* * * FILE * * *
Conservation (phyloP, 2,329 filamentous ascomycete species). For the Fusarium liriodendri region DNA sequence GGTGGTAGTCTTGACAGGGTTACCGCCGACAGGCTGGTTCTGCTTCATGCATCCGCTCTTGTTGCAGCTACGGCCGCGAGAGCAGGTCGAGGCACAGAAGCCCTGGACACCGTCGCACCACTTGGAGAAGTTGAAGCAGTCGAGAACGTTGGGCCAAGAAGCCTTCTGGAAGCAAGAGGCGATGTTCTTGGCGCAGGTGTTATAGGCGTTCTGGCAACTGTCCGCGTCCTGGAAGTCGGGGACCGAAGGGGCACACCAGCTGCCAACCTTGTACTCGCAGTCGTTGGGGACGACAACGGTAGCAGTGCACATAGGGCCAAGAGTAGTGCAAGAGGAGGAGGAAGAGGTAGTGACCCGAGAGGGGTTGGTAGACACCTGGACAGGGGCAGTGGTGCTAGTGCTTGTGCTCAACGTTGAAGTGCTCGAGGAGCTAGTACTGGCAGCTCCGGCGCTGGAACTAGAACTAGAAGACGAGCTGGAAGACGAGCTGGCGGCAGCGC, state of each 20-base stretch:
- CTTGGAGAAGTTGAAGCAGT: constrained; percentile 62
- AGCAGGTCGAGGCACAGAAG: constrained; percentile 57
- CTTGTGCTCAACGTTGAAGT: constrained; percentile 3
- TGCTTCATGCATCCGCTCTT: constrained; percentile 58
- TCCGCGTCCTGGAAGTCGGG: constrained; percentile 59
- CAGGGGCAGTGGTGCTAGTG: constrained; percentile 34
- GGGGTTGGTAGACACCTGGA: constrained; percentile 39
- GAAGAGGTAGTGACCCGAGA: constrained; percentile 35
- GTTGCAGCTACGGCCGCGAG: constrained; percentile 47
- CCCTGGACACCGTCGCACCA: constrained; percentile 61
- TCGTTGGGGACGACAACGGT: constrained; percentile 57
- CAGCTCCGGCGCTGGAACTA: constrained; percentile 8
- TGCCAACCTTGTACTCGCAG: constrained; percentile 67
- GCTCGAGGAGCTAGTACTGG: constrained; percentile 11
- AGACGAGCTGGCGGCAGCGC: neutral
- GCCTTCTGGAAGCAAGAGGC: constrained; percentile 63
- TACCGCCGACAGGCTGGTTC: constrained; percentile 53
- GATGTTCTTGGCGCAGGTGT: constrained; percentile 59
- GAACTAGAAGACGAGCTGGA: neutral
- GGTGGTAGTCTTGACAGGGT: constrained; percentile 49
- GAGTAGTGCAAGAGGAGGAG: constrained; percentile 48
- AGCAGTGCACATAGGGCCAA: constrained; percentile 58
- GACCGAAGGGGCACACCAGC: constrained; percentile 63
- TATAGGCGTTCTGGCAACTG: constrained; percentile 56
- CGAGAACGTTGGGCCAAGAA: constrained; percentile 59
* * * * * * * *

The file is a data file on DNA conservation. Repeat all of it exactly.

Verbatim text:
Conservation (phyloP, 2,329 filamentous ascomycete species). For the Fusarium liriodendri region DNA sequence GGTGGTAGTCTTGACAGGGTTACCGCCGACAGGCTGGTTCTGCTTCATGCATCCGCTCTTGTTGCAGCTACGGCCGCGAGAGCAGGTCGAGGCACAGAAGCCCTGGACACCGTCGCACCACTTGGAGAAGTTGAAGCAGTCGAGAACGTTGGGCCAAGAAGCCTTCTGGAAGCAAGAGGCGATGTTCTTGGCGCAGGTGTTATAGGCGTTCTGGCAACTGTCCGCGTCCTGGAAGTCGGGGACCGAAGGGGCACACCAGCTGCCAACCTTGTACTCGCAGTCGTTGGGGACGACAACGGTAGCAGTGCACATAGGGCCAAGAGTAGTGCAAGAGGAGGAGGAAGAGGTAGTGACCCGAGAGGGGTTGGTAGACACCTGGACAGGGGCAGTGGTGCTAGTGCTTGTGCTCAACGTTGAAGTGCTCGAGGAGCTAGTACTGGCAGCTCCGGCGCTGGAACTAGAACTAGAAGACGAGCTGGAAGACGAGCTGGCGGCAGCGC, state of each 20-base stretch:
- CTTGGAGAAGTTGAAGCAGT: constrained; percentile 62
- AGCAGGTCGAGGCACAGAAG: constrained; percentile 57
- CTTGTGCTCAACGTTGAAGT: constrained; percentile 3
- TGCTTCATGCATCCGCTCTT: constrained; percentile 58
- TCCGCGTCCTGGAAGTCGGG: constrained; percentile 59
- CAGGGGCAGTGGTGCTAGTG: constrained; percentile 34
- GGGGTTGGTAGACACCTGGA: constrained; percentile 39
- GAAGAGGTAGTGACCCGAGA: constrained; percentile 35
- GTTGCAGCTACGGCCGCGAG: constrained; percentile 47
- CCCTGGACACCGTCGCACCA: constrained; percentile 61
- TCGTTGGGGACGACAACGGT: constrained; percentile 57
- CAGCTCCGGCGCTGGAACTA: constrained; percentile 8
- TGCCAACCTTGTACTCGCAG: constrained; percentile 67
- GCTCGAGGAGCTAGTACTGG: constrained; percentile 11
- AGACGAGCTGGCGGCAGCGC: neutral
- GCCTTCTGGAAGCAAGAGGC: constrained; percentile 63
- TACCGCCGACAGGCTGGTTC: constrained; percentile 53
- GATGTTCTTGGCGCAGGTGT: constrained; percentile 59
- GAACTAGAAGACGAGCTGGA: neutral
- GGTGGTAGTCTTGACAGGGT: constrained; percentile 49
- GAGTAGTGCAAGAGGAGGAG: constrained; percentile 48
- AGCAGTGCACATAGGGCCAA: constrained; percentile 58
- GACCGAAGGGGCACACCAGC: constrained; percentile 63
- TATAGGCGTTCTGGCAACTG: constrained; percentile 56
- CGAGAACGTTGGGCCAAGAA: constrained; percentile 59